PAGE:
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Muscle Nerve. 2015 Nov;52(5):844-51. doi: 10.1002/mus.24598. Epub 2015 Sep 3.

Effects of neuromuscular fatigue on electromechanical delay of the leg extensors and flexors in young men and women.

Author information

1
Department of Wellness, Oklahoma State University, Stillwater, Oklahoma, USA.
2
Applied Musculoskeletal and Human Physiology Laboratory, Department of Health and Human Performance, Oklahoma State University, Stillwater, Oklahoma, USA.
3
School of Health Sciences, Kent State University, Kent, Ohio, USA.
4
Human Performance Laboratory, Department of Health, Exercise and Sport Sciences, Texas Tech University, Lubbock, Texas, 79409, USA.

Abstract

INTRODUCTION:

We examined the effects of neuromuscular fatigue on volitional electromechanical delay (EMD) of leg extensors and flexors between genders.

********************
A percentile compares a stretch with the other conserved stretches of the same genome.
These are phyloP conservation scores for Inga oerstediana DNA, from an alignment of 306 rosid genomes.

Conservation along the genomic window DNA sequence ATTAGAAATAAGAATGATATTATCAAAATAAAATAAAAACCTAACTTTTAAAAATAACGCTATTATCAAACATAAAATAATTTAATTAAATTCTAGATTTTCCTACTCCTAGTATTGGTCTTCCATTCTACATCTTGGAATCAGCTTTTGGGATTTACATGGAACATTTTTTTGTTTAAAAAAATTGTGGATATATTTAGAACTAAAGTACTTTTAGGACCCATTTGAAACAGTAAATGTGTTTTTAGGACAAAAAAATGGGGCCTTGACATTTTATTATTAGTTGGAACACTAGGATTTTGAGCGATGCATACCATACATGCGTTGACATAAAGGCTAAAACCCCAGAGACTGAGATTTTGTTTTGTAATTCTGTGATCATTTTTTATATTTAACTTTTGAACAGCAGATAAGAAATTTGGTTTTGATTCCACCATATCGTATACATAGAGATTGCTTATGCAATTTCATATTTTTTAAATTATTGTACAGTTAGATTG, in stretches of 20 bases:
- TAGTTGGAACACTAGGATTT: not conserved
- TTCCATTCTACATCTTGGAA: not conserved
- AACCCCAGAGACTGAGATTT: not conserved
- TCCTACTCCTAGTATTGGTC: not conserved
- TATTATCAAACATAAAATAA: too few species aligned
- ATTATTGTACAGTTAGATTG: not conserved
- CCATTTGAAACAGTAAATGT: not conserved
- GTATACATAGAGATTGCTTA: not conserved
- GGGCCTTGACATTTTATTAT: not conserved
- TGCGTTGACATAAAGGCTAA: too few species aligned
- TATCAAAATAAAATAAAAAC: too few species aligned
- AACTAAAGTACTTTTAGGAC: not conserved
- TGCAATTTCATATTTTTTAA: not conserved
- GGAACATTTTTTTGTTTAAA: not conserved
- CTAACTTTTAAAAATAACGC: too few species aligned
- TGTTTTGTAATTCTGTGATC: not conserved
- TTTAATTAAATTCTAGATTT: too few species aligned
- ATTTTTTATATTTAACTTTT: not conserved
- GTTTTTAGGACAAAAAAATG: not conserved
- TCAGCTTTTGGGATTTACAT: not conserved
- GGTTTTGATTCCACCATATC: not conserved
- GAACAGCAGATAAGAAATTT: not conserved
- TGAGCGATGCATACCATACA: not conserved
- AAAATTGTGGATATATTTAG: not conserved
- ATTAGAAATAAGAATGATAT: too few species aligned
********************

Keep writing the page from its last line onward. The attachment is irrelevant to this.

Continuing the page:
METHODS:

Twenty-one men and 20 women performed 2 maximal voluntary contractions (MVCs), followed by intermittent isometric contractions of leg extensors and flexors using a 0.6 duty cycle (6-s contraction, 4-s relaxation) at 50% of MVC until volitional fatigue was achieved. MVCs were again performed at 0, 7, 15, and 30 min post-fatigue.

RESULTS:

EMD was greater compared with baseline at all post-fatigue time phases for the leg flexors (P = 0.001-0.007), while EMD was greater at Post0, Post15 and Post30 (P = 0.001-0.023) for the leg extensors. EMD was also greater for leg extensors compared with leg flexors only at Post0.

CONCLUSION:

No differential gender-related fatigue effects on EMD were shown. There were different fatigue-induced responses between leg extensors and flexors, with leg extensors exhibiting higher EMD immediately post-fatigue.

KEYWORDS:

gender; hamstrings; neuromuscular fatigue; quadriceps; recovery

PMID:
25664987
DOI:
10.1002/mus.24598
[Indexed for MEDLINE]

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